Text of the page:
"Want" is an emotion, and like Love, Hate, is very abstract.  The writer's job is to make it concrete, a story in pictures depicted in text, in symbols.

Here is Part 4 of the Theme-Symbolism series with links to previous parts.

Here is a quote from the article in Slate:
Why Dictators Hate Chess
Garry Kasparov on Vladimir Putin’s meddling and America’s response.
By Jacob Weisberg

Interviewer: That also sounded to me like a chess player’s analysis. You’re the greatest chess player ever. Is Putin playing chess, or is he playing a different game?

Kasparov: No, I always wanted to defend the integrity of my game—when people said, Oh, Putin played chess, Obama played checkers. Putin, as with every dictator, hates chess because chess is a strategic game which is 100 percent transparent. I know what are available resources for me and what kind of resources could be mobilized by my opponent. Of course, I don’t know what my opponent thinks about strategy and tactics, but at least I know what kind of resources available to you cause damage to me.

Dictators hate transparency and Putin feels much more comfortable playing a game that I would rather call geopolitical poker. In poker, you know, you can win having a very weak hand, provided you have enough cash to raise the stakes—and also, if you have a strong nerve, to bluff. Putin kept bluffing. He could see his geopolitical opponents—the leaders of the free world—folding cards, one after another. For me, the crucial moment where Putin decided that he could do whatever was Obama’s decision not to enforce the infamous red line in Syria.

---------end quote-------------

What if this "game" were being played out on a Galactic canvas?  What if the Putin-Character were non-human, playing against Earth?

How would humans assess the Character of a Galactic Authority that was not "transparent."  What if that Authority abhorred transparency, but had no desire to "Rule" Earth or anything else?  Would the veil of mystery be taken as Villainy?

Is Kasparov's assessment of Dictators hating Chess universally valid, or is it a cultural trait that might not turn up everywhere?

Is the burning desire to Rule a certain sign of villainy?  Or is that a human thing?

It may be that wherever humans are involved, Ruling = Villainy.  Or put another way, absolute power corrupts absolutely.  No human is fit to exercise rule over another.  Maybe that's not universally true for non-human people -- and therein lies a complex tale.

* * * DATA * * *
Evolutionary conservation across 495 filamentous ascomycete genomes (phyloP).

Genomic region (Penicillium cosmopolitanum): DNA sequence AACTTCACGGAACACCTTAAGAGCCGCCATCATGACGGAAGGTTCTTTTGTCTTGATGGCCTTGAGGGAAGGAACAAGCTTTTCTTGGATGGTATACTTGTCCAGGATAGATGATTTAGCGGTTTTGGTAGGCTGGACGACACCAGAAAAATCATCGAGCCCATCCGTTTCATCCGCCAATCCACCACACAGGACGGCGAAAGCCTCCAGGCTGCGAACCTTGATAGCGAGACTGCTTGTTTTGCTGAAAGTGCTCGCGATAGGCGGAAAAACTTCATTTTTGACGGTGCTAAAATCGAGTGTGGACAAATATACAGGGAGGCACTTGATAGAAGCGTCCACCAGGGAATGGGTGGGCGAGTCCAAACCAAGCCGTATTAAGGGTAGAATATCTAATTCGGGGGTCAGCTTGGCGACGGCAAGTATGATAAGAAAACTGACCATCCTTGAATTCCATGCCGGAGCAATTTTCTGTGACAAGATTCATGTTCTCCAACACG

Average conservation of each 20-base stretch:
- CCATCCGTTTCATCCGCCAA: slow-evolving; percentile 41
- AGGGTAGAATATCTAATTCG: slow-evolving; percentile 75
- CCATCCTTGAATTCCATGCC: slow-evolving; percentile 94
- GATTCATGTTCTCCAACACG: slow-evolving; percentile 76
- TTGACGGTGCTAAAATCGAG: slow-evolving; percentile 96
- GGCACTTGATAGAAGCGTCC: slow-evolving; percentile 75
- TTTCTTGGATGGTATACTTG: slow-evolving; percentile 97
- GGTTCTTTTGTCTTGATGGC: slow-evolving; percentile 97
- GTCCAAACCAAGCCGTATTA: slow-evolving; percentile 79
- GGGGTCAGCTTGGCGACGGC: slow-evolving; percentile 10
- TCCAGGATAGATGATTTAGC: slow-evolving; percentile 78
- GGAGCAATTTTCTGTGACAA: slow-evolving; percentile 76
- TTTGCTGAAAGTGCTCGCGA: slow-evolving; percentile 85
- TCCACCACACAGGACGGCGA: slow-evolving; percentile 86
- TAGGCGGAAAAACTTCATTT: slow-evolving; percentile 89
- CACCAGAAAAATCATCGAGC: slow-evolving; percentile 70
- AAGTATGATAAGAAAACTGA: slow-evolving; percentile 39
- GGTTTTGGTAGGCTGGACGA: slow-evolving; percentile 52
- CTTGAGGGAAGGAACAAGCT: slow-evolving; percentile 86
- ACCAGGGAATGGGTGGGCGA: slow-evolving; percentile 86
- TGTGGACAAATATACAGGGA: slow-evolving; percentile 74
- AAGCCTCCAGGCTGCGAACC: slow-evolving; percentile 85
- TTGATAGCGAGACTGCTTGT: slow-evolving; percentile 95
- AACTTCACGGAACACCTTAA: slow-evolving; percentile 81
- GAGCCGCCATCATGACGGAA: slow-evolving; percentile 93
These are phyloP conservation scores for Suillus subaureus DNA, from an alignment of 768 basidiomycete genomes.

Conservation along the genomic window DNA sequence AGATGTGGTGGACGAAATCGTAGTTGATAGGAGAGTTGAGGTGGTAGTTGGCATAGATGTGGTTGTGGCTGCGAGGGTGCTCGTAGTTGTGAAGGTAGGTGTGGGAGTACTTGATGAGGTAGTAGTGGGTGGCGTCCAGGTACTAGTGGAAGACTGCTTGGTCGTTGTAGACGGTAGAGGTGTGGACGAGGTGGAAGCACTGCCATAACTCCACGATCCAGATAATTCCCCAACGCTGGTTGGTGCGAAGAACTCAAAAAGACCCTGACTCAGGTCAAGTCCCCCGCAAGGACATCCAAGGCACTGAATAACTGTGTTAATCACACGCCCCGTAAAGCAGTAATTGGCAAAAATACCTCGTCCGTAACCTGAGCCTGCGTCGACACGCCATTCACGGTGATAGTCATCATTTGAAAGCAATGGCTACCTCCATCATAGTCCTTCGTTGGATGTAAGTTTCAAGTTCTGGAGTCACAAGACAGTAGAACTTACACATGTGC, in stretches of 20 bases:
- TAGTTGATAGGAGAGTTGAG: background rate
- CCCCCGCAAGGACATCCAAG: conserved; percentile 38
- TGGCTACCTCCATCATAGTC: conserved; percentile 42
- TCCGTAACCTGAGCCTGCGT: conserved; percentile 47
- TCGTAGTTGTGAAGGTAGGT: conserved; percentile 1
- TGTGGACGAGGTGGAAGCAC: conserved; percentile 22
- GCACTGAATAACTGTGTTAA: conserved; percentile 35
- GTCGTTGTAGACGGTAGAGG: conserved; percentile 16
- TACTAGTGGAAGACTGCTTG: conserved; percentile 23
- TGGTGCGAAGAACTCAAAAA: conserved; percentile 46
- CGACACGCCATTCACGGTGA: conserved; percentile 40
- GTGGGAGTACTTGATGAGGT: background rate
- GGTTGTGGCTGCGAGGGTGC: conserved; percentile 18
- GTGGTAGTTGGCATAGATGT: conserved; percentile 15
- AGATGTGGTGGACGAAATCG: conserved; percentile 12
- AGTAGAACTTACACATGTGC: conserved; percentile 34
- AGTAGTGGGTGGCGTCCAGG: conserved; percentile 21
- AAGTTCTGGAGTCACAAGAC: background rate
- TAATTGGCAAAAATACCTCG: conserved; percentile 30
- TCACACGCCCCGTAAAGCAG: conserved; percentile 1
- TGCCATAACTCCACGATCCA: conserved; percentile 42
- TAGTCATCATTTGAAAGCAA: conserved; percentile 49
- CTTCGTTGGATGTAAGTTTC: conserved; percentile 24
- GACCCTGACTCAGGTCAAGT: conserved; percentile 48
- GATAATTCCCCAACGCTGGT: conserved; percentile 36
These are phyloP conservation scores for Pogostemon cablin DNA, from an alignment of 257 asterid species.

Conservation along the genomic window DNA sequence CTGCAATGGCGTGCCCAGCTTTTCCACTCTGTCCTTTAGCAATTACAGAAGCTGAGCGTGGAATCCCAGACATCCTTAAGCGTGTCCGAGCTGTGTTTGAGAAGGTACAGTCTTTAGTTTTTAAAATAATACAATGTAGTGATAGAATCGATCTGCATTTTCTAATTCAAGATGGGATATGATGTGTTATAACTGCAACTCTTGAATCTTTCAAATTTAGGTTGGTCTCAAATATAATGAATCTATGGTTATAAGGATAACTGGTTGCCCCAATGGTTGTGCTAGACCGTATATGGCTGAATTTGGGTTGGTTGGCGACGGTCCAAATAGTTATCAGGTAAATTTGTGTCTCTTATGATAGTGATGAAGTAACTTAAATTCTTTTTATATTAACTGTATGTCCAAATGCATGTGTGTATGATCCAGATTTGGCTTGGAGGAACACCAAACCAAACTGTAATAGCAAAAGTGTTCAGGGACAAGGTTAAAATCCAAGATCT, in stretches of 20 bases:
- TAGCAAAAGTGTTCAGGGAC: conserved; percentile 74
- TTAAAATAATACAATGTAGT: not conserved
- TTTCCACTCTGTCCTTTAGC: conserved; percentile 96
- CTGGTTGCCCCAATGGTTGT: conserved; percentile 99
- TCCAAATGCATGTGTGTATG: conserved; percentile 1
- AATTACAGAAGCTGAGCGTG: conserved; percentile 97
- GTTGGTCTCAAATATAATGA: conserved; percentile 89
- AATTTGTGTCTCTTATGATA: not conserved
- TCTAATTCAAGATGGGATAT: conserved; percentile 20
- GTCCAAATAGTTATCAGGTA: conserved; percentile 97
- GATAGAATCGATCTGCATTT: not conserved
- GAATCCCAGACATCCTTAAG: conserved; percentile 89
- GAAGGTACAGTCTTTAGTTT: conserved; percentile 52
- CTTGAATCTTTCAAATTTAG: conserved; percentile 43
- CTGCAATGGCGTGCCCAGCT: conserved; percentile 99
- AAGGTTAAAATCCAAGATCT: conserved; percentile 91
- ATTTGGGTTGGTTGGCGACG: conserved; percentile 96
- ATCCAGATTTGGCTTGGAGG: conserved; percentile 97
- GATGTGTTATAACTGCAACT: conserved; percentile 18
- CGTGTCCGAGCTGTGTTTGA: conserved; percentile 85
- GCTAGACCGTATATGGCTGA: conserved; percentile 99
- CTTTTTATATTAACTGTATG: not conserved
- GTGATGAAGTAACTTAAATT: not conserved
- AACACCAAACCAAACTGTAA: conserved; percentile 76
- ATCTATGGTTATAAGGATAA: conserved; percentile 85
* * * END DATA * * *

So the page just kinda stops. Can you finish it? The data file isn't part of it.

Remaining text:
For humans, though, the it certainly seems that the ambition to Rule, to Conquer and to Win Ruler-ship, is innate in our biology.

See Part 19 and Part 21 of Depicting which discusses how that innate human goal of Ruler-ship is related to Testosterone:

Part 19 - Depicting the Married Hunk With Children (especially daughters) (Testosterone effect)

Part 21 - Depicting Alien History (Testosterone revisited)

This new scientific research on testosterone psychoactive dimension tells us a lot about why humanity self-organizes into hierarchy -- or behind a Leader -- or in allegiance to a King.

When beaten, a man knuckles under to his ruler -- not from cultural custom but from the abating of the biological urge to conquer.  When raising his own children, the man's need to take insane risks abates -- we call it maturity.

Not everyone experiences the urge to Rule in equal degrees, but don't forget women also have a need to dominate, to prevail, to get things to go their own way.  If that requires Ruling, then Rule She Shall, and she shall enjoy the heck out of it, too.

So humans are hard-wired to compete for Rulership, and nobody really wants their Rule to be temporary -- so Rule Forever is an innate goal, set in our genes.

Consider, Happily Ever After is the innate goal of Romance.  After What?  After Love Conquers All.

Conquers being the Keyword to ponder, along with "ever after" (i.e. forever).

Both the Villain's Quest and the Lovelorn's Quest are searches for a definitive, permanent, eternal solution to the problem.